- bolognese (Italian herbs & tomato)
- Branston pickle
- buffalo mozzarella tomato & basil
- Caesar salad
- caramelized onion & sweet balsamic vinegar
- cheese & hot chili
- cheese & onion
- chicken & thyme
- chicken with Italian herbs
- 'chile y limón'
- crawfish boiling seasonings
- Creole tomato (flavored with Tabasco pepper sauce)
- dill pickle
- döner kebab
- English roast beef & Yorkshire pud
- fish & chips
- fries & gravy
- fruit chutney
- ham & mustard
- honey soy chicken
- hot sweet chili
- lamb & mint
- lime and pepper
- mango chili
- mature cheddar with Adams Broadside Beer
- meat pie & ketchup
- Mediterranean herbs
- Mexican herbs
- nori & salt
- Oriental spices
- pepper & cream
- peri peri (Mozambican/Portuguese hot sauce flavor)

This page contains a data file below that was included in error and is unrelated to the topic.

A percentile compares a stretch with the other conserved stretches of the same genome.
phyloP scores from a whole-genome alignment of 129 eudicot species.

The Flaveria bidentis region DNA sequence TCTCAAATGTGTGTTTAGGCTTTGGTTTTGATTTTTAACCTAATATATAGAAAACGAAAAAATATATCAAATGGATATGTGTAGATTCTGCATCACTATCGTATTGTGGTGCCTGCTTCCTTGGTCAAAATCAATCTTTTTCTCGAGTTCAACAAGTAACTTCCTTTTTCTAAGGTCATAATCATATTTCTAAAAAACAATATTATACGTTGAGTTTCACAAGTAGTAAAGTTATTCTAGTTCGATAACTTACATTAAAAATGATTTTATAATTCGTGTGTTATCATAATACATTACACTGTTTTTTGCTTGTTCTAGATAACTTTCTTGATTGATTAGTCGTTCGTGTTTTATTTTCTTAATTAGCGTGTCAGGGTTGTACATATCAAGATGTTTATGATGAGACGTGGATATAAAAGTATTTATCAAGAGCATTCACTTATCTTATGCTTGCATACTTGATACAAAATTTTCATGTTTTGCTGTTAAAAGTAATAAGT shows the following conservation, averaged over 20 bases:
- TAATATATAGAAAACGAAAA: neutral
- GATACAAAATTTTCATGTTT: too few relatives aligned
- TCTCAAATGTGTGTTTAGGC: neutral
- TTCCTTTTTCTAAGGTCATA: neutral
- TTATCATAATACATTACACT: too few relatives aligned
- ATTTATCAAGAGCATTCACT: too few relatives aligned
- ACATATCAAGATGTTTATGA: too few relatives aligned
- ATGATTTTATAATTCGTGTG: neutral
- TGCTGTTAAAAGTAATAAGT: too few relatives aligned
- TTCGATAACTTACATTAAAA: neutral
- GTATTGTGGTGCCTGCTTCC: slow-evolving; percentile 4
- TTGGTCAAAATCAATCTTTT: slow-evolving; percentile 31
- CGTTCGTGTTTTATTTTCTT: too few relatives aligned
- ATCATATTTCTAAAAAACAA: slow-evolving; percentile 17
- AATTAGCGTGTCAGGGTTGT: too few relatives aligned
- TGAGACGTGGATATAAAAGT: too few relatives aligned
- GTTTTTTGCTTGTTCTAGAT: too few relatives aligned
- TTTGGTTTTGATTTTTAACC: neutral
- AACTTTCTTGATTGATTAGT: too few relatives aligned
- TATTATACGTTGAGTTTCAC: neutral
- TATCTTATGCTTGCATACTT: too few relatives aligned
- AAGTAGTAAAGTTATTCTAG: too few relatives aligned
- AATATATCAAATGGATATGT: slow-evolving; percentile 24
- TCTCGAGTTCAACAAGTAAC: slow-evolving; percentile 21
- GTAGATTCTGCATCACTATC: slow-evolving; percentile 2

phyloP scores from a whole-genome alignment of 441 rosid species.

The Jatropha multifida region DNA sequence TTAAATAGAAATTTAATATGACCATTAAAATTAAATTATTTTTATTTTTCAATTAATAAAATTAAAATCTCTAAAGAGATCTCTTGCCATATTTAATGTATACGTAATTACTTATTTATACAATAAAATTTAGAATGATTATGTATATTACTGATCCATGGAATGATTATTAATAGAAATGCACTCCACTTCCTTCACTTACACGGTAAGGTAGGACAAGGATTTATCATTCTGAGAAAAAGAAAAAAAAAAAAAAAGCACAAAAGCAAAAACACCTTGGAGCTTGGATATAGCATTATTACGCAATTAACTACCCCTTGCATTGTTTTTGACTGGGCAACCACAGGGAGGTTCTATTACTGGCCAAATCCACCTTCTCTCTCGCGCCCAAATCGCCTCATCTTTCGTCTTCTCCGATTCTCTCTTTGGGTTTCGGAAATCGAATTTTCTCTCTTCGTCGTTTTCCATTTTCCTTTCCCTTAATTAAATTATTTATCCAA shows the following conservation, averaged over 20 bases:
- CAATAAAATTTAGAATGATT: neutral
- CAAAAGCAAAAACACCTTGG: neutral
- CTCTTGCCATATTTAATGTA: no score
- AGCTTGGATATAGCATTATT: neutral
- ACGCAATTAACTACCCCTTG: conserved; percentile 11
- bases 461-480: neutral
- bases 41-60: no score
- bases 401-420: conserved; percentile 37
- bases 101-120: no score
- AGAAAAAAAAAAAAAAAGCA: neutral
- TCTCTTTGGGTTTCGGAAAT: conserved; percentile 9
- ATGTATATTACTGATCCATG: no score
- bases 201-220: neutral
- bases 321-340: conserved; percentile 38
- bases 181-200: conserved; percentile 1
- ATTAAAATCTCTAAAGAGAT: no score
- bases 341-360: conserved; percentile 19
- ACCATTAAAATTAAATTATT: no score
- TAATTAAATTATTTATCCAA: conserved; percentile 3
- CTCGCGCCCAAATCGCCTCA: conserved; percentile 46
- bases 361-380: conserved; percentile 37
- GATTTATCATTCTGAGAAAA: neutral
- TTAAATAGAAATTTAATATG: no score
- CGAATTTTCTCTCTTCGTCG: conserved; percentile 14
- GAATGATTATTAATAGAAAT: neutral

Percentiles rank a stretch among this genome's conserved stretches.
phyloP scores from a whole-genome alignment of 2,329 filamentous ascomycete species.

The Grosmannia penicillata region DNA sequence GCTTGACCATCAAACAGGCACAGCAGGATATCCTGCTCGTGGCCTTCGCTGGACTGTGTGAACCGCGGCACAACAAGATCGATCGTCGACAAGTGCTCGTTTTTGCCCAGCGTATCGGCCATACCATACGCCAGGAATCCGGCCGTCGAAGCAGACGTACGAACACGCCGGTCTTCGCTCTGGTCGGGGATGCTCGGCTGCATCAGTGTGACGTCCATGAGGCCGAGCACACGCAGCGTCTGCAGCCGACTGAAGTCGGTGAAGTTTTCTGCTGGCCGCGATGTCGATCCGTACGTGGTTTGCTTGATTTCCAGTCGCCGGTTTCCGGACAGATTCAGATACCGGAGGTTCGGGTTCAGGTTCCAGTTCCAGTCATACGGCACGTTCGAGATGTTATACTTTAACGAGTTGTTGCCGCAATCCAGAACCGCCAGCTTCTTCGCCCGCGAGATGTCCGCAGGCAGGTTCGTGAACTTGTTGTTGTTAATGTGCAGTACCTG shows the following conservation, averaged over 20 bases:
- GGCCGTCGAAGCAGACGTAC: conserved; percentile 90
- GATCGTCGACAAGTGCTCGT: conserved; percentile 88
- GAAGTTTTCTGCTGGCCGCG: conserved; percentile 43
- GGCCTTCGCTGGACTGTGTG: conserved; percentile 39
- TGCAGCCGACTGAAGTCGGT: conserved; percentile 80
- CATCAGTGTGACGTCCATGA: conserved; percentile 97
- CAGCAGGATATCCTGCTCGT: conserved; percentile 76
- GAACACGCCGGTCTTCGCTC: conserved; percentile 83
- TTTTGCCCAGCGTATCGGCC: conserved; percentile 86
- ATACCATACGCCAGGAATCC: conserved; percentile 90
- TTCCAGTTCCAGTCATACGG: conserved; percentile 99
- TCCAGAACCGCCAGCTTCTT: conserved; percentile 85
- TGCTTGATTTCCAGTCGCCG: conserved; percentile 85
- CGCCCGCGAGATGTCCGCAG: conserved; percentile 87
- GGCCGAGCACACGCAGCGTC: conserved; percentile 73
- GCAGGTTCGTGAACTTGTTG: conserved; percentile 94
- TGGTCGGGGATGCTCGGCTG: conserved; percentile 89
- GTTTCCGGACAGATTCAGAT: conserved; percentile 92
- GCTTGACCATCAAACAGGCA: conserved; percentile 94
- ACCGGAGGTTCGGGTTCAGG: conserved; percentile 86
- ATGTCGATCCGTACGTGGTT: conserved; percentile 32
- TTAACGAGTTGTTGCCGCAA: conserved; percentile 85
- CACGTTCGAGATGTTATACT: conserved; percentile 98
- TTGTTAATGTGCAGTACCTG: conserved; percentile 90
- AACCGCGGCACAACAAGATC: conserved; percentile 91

- pickled onion
- plain (salted)
- prawn cocktail
- pudina (mint)
- ranch dressing
- red chili powder
- roast chicken
- roast pork & creamy mustard sauce
- salsa with mesquite
- salt & pepper
- salt & vinegar
- sausage & ketchup
- scallop with butter
- sea salt & cracked black pepper
- smoky bacon
- sour cream & bacon
- sour cream & béarnaise
- sour cream & chives
- sour cream & onion
- soy sauce & butter
- spices & lime
- steak & onion
- Stilton & cranberry
- stuffed vine leaves
- sweet chilli sauce & sour cream
- Thai sweet chili
- turkey & bacon
- Worcestershire sauce